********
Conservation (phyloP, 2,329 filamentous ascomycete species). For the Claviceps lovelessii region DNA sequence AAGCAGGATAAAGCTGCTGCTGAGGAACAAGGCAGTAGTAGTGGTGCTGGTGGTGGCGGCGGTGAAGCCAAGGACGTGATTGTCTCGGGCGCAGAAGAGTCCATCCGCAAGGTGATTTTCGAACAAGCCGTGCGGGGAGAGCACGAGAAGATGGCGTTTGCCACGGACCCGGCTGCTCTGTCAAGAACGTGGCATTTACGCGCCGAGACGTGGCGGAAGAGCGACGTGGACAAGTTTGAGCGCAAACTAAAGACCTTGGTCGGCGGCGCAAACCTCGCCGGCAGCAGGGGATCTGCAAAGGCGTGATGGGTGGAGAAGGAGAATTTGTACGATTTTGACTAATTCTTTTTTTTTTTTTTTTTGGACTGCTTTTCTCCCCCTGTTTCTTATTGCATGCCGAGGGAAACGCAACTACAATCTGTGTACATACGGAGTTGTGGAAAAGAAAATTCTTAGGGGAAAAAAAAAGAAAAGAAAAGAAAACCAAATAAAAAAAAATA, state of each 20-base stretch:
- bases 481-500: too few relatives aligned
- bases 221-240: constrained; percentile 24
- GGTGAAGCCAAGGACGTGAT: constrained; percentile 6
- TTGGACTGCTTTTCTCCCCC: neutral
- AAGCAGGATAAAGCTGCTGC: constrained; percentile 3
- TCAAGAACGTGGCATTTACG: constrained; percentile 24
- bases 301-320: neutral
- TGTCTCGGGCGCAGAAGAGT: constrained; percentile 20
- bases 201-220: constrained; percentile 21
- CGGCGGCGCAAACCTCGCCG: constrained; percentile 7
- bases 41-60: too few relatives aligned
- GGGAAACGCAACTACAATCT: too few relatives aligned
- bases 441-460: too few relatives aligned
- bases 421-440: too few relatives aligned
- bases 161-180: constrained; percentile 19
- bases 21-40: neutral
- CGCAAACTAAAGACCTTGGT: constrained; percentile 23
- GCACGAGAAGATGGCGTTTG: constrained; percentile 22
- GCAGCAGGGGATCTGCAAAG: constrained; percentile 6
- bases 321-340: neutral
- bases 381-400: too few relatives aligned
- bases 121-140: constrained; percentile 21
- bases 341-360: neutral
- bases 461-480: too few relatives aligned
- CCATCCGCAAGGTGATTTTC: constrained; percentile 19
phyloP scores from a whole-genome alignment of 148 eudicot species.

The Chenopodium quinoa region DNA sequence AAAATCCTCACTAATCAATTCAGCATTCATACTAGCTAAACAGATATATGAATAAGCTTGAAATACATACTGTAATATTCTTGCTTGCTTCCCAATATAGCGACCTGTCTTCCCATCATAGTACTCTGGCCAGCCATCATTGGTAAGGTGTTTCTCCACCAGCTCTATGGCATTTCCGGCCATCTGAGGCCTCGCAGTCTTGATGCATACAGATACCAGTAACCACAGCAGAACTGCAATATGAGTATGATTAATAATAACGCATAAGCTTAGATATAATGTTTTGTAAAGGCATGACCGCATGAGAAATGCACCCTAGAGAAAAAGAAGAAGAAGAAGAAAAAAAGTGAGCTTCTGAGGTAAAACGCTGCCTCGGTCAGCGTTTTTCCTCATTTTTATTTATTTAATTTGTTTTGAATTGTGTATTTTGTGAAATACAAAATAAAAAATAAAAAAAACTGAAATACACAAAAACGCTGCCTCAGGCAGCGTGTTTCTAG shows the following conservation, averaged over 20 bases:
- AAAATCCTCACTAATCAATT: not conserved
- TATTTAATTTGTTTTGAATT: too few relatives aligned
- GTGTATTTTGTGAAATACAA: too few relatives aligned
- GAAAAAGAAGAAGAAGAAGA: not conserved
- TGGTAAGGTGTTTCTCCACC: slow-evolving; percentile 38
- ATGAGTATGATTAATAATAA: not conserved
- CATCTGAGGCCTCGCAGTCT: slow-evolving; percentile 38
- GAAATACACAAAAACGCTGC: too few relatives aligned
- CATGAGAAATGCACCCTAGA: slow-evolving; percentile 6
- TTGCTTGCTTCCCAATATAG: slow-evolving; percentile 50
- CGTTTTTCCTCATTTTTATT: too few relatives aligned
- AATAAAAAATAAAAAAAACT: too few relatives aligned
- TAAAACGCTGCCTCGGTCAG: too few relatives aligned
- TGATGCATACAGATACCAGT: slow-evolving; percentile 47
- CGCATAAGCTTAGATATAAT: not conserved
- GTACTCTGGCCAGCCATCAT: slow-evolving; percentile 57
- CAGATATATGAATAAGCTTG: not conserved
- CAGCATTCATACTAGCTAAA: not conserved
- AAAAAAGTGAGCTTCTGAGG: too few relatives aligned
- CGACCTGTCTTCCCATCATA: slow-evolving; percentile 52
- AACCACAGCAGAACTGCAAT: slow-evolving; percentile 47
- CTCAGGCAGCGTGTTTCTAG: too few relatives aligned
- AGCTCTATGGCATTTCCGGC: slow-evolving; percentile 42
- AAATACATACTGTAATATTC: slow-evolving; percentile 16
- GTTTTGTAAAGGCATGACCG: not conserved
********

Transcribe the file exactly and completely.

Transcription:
Conservation (phyloP, 2,329 filamentous ascomycete species). For the Claviceps lovelessii region DNA sequence AAGCAGGATAAAGCTGCTGCTGAGGAACAAGGCAGTAGTAGTGGTGCTGGTGGTGGCGGCGGTGAAGCCAAGGACGTGATTGTCTCGGGCGCAGAAGAGTCCATCCGCAAGGTGATTTTCGAACAAGCCGTGCGGGGAGAGCACGAGAAGATGGCGTTTGCCACGGACCCGGCTGCTCTGTCAAGAACGTGGCATTTACGCGCCGAGACGTGGCGGAAGAGCGACGTGGACAAGTTTGAGCGCAAACTAAAGACCTTGGTCGGCGGCGCAAACCTCGCCGGCAGCAGGGGATCTGCAAAGGCGTGATGGGTGGAGAAGGAGAATTTGTACGATTTTGACTAATTCTTTTTTTTTTTTTTTTTGGACTGCTTTTCTCCCCCTGTTTCTTATTGCATGCCGAGGGAAACGCAACTACAATCTGTGTACATACGGAGTTGTGGAAAAGAAAATTCTTAGGGGAAAAAAAAAGAAAAGAAAAGAAAACCAAATAAAAAAAAATA, state of each 20-base stretch:
- bases 481-500: too few relatives aligned
- bases 221-240: constrained; percentile 24
- GGTGAAGCCAAGGACGTGAT: constrained; percentile 6
- TTGGACTGCTTTTCTCCCCC: neutral
- AAGCAGGATAAAGCTGCTGC: constrained; percentile 3
- TCAAGAACGTGGCATTTACG: constrained; percentile 24
- bases 301-320: neutral
- TGTCTCGGGCGCAGAAGAGT: constrained; percentile 20
- bases 201-220: constrained; percentile 21
- CGGCGGCGCAAACCTCGCCG: constrained; percentile 7
- bases 41-60: too few relatives aligned
- GGGAAACGCAACTACAATCT: too few relatives aligned
- bases 441-460: too few relatives aligned
- bases 421-440: too few relatives aligned
- bases 161-180: constrained; percentile 19
- bases 21-40: neutral
- CGCAAACTAAAGACCTTGGT: constrained; percentile 23
- GCACGAGAAGATGGCGTTTG: constrained; percentile 22
- GCAGCAGGGGATCTGCAAAG: constrained; percentile 6
- bases 321-340: neutral
- bases 381-400: too few relatives aligned
- bases 121-140: constrained; percentile 21
- bases 341-360: neutral
- bases 461-480: too few relatives aligned
- CCATCCGCAAGGTGATTTTC: constrained; percentile 19
phyloP scores from a whole-genome alignment of 148 eudicot species.

The Chenopodium quinoa region DNA sequence AAAATCCTCACTAATCAATTCAGCATTCATACTAGCTAAACAGATATATGAATAAGCTTGAAATACATACTGTAATATTCTTGCTTGCTTCCCAATATAGCGACCTGTCTTCCCATCATAGTACTCTGGCCAGCCATCATTGGTAAGGTGTTTCTCCACCAGCTCTATGGCATTTCCGGCCATCTGAGGCCTCGCAGTCTTGATGCATACAGATACCAGTAACCACAGCAGAACTGCAATATGAGTATGATTAATAATAACGCATAAGCTTAGATATAATGTTTTGTAAAGGCATGACCGCATGAGAAATGCACCCTAGAGAAAAAGAAGAAGAAGAAGAAAAAAAGTGAGCTTCTGAGGTAAAACGCTGCCTCGGTCAGCGTTTTTCCTCATTTTTATTTATTTAATTTGTTTTGAATTGTGTATTTTGTGAAATACAAAATAAAAAATAAAAAAAACTGAAATACACAAAAACGCTGCCTCAGGCAGCGTGTTTCTAG shows the following conservation, averaged over 20 bases:
- AAAATCCTCACTAATCAATT: not conserved
- TATTTAATTTGTTTTGAATT: too few relatives aligned
- GTGTATTTTGTGAAATACAA: too few relatives aligned
- GAAAAAGAAGAAGAAGAAGA: not conserved
- TGGTAAGGTGTTTCTCCACC: slow-evolving; percentile 38
- ATGAGTATGATTAATAATAA: not conserved
- CATCTGAGGCCTCGCAGTCT: slow-evolving; percentile 38
- GAAATACACAAAAACGCTGC: too few relatives aligned
- CATGAGAAATGCACCCTAGA: slow-evolving; percentile 6
- TTGCTTGCTTCCCAATATAG: slow-evolving; percentile 50
- CGTTTTTCCTCATTTTTATT: too few relatives aligned
- AATAAAAAATAAAAAAAACT: too few relatives aligned
- TAAAACGCTGCCTCGGTCAG: too few relatives aligned
- TGATGCATACAGATACCAGT: slow-evolving; percentile 47
- CGCATAAGCTTAGATATAAT: not conserved
- GTACTCTGGCCAGCCATCAT: slow-evolving; percentile 57
- CAGATATATGAATAAGCTTG: not conserved
- CAGCATTCATACTAGCTAAA: not conserved
- AAAAAAGTGAGCTTCTGAGG: too few relatives aligned
- CGACCTGTCTTCCCATCATA: slow-evolving; percentile 52
- AACCACAGCAGAACTGCAAT: slow-evolving; percentile 47
- CTCAGGCAGCGTGTTTCTAG: too few relatives aligned
- AGCTCTATGGCATTTCCGGC: slow-evolving; percentile 42
- AAATACATACTGTAATATTC: slow-evolving; percentile 16
- GTTTTGTAAAGGCATGACCG: not conserved